I may seem like an opposition supporter to a lot of people who read me, but I don’t think there are a lot of people out there who are really opposition supporters. There are mainly people who are pro-PAP, and people who are disillusioned with the PAP. The opposition hasn’t really done much to define themselves. I don’t advocate the opposition. I advocate the existence of a functioning opposition – that is an entirely different thing. I believe in the opposition’s right to exist, I believe in there being a different, and hopefully cogent alternative viewpoint. But I will have to hear that viewpoint first before I decide whether or not to agree with it.
So the opposition may not even have to move forward. Six seats in parliament. Even the Yaw Shin Leong scandal had no impact on the opposition support in Hougang. Think, Worker’s Party. What are you doing with those six seats? What can you show us with those six seats? Anyway, just hold on to those six seats as long as you can and hurry up and think of something before you lose them. I think the time for going forward has stopped, and it’s more a case of consolidating your gains before making another push.
It seemed as though for a while the PAP had been driving the conversation. There were the attempts to come across as being tough on your own guys while cleaning house. There were the Ng Boon Gay and Tey Hsun Hang sex scandals. Then suddenly there were three events in succession that were out of the control of the PAP. First was the SMRT bus strike, which made the government look like assholes for the way they managed foreign labour in Singapore. Second was Michael Palmer, who was forced to resign over an extramarital affair. In truth, the extramarital affair did not warrant a sacking, but the comparisons with the Yaw Shin Leong case made it difficult for Michael Palmer to remain in his position. And lastly, there was the AIM incident.
The PAP responses to all three incidents make it seem as though the vacating of the Punggol East seat were the least of its problems. The possibility that there will be a multi-cornered fight for that seat would actually be advantageous for the PAP. For the SMRT bus strike, Vincent Wijeysingha had written an open letter that alleged that there were issues with the bus drivers brewing even before the strike. For his troubles, he was not only asked to retract his letters, but a defamation suit also came up against him. I had read some online commentary alleging that he was pretty reckless in writing that letter, but I didn’t know how reckless it was. Perhaps it was not a fight that he had to pick at this point in time. Because as it stands now, he is the one member of the opposition most likely to win if he were to stand in a straight fight (the WP wouldn’t send Yee Jenn Jong or Gerald Giam because they have to save them up for Joo Chiat and East Coast respectively).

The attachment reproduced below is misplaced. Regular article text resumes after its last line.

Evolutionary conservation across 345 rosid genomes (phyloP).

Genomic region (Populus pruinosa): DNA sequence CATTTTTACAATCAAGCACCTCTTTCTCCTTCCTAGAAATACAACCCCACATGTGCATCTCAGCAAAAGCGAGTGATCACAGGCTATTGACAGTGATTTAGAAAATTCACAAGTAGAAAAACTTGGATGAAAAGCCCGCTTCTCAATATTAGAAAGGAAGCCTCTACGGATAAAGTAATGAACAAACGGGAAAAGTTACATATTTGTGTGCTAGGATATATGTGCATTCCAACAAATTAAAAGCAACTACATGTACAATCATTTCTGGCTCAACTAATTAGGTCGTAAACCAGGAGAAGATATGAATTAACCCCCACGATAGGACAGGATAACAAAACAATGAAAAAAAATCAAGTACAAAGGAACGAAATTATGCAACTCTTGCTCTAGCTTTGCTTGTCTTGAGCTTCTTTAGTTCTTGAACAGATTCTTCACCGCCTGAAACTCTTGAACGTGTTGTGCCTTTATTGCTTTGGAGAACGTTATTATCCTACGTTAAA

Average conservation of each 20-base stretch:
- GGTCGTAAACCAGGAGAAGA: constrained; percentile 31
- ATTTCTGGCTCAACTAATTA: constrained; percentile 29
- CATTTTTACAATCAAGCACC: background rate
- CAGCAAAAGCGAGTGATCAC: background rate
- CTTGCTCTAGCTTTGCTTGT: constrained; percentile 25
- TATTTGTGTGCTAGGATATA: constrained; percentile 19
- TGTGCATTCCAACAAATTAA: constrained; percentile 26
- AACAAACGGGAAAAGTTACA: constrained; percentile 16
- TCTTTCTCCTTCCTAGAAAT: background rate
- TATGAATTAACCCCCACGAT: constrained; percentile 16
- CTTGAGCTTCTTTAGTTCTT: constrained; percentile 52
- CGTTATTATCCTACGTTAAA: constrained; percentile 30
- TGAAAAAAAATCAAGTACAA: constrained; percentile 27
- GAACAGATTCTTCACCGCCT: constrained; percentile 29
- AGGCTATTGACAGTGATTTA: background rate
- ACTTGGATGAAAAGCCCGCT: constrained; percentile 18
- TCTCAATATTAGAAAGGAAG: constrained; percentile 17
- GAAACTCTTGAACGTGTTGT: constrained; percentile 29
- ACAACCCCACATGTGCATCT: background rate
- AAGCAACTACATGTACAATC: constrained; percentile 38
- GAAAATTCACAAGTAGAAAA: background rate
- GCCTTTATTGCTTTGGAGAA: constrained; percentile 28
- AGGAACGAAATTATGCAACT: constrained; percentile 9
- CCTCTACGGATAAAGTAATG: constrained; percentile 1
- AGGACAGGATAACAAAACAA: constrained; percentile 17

There is the AIM scandal, which on the surface seems to be one of the greatest scandals of all because it asks big questions about the governance of our town councils. Yawning Bread has written a series of articles about it and he was served up with another letter for his troubles. But only the first in the series of 6 articles got taken down. The others were more factual and PAP wasn’t able to sue him for it. Ultimately, I can imagine that the PAP wants to concentrate its firepower on more substantive targets. In the big picture, this AIM issue is about fair play in the political system. But it is not a scandal. Nothing illegal has been done. This is a municipal, not national issue. It concerns an incident which took place 1 year ago. At the most, it concerns the computer system of a town council. Surely there are more important things to worry about. What this incident is really about, is that it is fairly revealing about the PAP’s sense of ethics. I thought that the defamation suits were a thing of the past, especially when 2011 was the first election where nobody got “fixed” soon afterwards, but now they have made a belated comeback.